Catch more zzz’s with less neck pain!

Do you wake up with neck pain? Does it interfere with your sleep?

Many people with dizziness also have neck pain. Sometimes slight changes to how they position their head and neck at night can decrease the pain.

First, let’s talk about how you sleep: Side, stomach or back?

Side sleepers

Try to support the natural curve of your neck with your pillow. If that’s tough to do with your pillow, roll a small towel and place it under your neck, just below the pillow. Or try a cervical pillow that has the curve built into it. Aim for one that isn’t too high or too low; it should let your head and neck stay aligned with the rest of your body.

Now work your way down the chain, making sure the rest of your spine is supported. Take note of your body positioning once you are lying in bed. Does your top shoulder roll forward? If so, fold pillow in half and tuck it under the top arm, to support your upper body and keep your shoulders stacked over each other. How does your lower back feel? If you notice any tension, bend your knees slightly and place a pillow between them, to align your hips.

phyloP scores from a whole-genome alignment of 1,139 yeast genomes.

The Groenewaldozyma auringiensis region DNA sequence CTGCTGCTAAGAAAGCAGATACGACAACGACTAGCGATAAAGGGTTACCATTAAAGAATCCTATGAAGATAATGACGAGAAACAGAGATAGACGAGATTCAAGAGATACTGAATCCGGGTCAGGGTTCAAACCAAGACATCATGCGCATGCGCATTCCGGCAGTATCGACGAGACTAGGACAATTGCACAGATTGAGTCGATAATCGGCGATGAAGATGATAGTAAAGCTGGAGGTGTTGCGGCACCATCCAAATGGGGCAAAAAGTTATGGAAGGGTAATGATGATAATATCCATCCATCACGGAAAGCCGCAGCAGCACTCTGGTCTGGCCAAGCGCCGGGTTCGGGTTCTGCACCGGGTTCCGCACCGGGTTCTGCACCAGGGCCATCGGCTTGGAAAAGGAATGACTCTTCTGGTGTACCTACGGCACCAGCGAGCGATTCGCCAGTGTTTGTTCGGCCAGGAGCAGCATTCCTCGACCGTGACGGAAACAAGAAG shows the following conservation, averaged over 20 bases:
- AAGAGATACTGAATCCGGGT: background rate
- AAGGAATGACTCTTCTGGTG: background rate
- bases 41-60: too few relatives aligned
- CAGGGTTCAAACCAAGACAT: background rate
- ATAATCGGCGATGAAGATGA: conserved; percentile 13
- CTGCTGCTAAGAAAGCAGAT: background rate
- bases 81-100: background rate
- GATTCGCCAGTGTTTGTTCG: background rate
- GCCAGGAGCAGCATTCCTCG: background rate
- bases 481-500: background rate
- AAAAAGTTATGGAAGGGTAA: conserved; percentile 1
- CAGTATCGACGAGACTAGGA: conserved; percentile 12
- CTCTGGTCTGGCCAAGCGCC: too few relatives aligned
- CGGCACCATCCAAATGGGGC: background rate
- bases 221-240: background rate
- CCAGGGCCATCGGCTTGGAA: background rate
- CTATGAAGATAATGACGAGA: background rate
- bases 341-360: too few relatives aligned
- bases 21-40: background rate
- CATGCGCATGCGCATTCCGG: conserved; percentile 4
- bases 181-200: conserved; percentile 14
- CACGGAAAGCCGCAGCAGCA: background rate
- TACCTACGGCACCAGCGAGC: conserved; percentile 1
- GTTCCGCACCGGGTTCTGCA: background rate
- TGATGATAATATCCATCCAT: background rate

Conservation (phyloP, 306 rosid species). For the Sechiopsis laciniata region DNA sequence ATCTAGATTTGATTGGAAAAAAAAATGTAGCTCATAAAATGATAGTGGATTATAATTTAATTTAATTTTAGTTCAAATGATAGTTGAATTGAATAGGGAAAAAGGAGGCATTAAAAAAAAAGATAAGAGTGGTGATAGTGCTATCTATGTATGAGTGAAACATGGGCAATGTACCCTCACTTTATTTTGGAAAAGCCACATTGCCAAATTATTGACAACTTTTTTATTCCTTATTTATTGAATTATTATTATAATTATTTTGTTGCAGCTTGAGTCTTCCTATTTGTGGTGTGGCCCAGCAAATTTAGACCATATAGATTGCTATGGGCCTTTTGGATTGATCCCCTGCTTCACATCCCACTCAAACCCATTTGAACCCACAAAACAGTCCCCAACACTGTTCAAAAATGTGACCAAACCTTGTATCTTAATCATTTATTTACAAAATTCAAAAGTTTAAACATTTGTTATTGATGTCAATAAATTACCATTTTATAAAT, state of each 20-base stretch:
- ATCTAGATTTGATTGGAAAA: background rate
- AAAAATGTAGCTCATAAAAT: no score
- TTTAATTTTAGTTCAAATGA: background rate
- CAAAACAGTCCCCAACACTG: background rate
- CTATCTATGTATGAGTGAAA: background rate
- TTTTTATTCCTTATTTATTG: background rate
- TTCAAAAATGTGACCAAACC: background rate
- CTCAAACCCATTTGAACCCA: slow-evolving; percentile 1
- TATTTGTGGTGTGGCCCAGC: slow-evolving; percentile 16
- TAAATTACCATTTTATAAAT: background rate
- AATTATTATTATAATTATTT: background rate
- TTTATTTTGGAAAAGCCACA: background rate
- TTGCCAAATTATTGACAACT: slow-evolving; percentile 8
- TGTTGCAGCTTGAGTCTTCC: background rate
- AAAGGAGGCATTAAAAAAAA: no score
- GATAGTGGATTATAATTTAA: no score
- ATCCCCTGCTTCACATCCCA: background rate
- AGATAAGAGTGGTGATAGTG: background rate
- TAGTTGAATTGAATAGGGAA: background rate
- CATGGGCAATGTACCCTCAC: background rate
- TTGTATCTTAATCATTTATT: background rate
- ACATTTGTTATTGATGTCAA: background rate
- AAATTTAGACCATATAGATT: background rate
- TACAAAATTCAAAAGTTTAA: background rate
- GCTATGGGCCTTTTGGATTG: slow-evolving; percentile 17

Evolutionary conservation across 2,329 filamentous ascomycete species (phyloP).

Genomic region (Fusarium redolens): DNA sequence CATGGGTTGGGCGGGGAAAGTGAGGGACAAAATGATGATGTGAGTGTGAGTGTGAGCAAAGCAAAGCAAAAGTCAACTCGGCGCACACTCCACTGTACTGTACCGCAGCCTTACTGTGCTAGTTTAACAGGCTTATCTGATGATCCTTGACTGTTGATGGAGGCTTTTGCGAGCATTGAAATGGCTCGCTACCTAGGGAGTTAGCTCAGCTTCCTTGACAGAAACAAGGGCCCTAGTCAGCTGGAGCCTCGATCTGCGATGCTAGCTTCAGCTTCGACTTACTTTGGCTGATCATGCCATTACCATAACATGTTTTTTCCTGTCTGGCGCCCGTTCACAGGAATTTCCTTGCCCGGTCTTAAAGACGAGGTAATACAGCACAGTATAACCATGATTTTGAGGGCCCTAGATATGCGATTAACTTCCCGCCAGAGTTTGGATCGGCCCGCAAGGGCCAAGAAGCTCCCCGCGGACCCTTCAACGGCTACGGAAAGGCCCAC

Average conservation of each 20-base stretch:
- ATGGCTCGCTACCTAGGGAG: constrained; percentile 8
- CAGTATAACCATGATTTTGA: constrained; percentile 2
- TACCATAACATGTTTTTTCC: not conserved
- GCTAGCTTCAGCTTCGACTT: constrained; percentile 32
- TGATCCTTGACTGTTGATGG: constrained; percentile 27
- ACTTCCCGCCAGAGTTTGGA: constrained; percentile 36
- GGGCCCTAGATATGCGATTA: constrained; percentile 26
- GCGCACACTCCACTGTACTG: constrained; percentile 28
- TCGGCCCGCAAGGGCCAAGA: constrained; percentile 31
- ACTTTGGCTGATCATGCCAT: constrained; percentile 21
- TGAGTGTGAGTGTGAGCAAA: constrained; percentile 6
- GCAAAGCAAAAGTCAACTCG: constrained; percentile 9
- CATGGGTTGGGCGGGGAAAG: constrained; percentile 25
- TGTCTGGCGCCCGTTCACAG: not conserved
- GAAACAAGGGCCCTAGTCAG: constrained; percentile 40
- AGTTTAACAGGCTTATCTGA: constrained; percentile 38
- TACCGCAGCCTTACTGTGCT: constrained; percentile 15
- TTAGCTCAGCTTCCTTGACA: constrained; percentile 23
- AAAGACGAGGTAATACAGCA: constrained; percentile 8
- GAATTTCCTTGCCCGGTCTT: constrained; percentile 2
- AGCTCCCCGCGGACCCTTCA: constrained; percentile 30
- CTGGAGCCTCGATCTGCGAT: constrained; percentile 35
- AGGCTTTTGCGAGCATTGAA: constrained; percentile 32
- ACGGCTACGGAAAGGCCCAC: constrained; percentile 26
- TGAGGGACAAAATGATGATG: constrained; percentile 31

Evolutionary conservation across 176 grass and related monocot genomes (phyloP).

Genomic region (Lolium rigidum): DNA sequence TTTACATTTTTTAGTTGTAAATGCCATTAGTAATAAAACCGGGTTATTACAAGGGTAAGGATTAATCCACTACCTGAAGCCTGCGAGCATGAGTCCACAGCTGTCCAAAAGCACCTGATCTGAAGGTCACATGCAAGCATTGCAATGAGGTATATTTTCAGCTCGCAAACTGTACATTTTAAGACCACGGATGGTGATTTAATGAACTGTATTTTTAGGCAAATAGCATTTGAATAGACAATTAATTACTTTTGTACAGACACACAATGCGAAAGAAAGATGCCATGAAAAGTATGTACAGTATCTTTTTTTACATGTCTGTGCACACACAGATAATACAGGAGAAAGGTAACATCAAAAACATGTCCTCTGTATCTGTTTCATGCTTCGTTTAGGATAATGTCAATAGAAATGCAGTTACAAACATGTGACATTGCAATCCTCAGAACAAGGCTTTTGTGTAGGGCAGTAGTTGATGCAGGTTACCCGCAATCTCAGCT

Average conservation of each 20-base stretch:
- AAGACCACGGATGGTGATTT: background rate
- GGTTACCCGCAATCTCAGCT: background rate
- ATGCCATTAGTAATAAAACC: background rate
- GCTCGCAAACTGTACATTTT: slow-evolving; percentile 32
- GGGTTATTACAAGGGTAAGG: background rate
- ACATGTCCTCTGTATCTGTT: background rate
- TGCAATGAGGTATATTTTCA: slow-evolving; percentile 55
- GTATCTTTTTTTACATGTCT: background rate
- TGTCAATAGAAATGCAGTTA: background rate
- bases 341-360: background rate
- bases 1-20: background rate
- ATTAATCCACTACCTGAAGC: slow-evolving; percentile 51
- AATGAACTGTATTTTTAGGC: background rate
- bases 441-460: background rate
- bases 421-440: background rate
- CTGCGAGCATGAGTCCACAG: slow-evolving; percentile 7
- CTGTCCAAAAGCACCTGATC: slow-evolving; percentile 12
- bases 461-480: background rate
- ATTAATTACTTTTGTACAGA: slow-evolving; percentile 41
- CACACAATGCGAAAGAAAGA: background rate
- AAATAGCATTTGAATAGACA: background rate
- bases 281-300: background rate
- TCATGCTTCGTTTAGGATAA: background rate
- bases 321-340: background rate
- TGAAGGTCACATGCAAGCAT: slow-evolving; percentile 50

Sleeping on your back

It’s best to use a pillow that isn’t too high or too low – ideally you want one that allows your neck to stay relaxed and “neutral,” or in line with the rest of your body. You can place a pillow under your knees to help your lower back feel more relaxed.

Sleeping on your stomach

Unfortunately for stomach sleepers, this is the position most likely to aggravate neck pain. If you can’t sleep on your side or back, stick to a thin pillow or none at all.

Pillow density

You may want to try a few firmer and softer pillows to see what works best for you. Foam pillows can be a great option if you want something that conforms to your head and neck.

Getting out of bed

This technique can help keep your neck and shoulders more relaxed:

Start by rolling onto your side, facing the side of the bed you will get out from. Swing your legs down as you push yourself up with your outer, then lower arm. This technique puts less stress on the neck and back, versus trying to sit straight up, which can cause the neck to tense up.

To get into bed, reverse this by sitting and lowering yourself slowly onto your side while swinging your legs up to the bed. From there you can roll onto your back or to your other side as needed.

Consider a new mattress

If you’ve tried these tips and are still having neck pain after sleeping, it may be time to shop for a new mattress. The National Sleep Foundation recommends getting a new one every 8 years.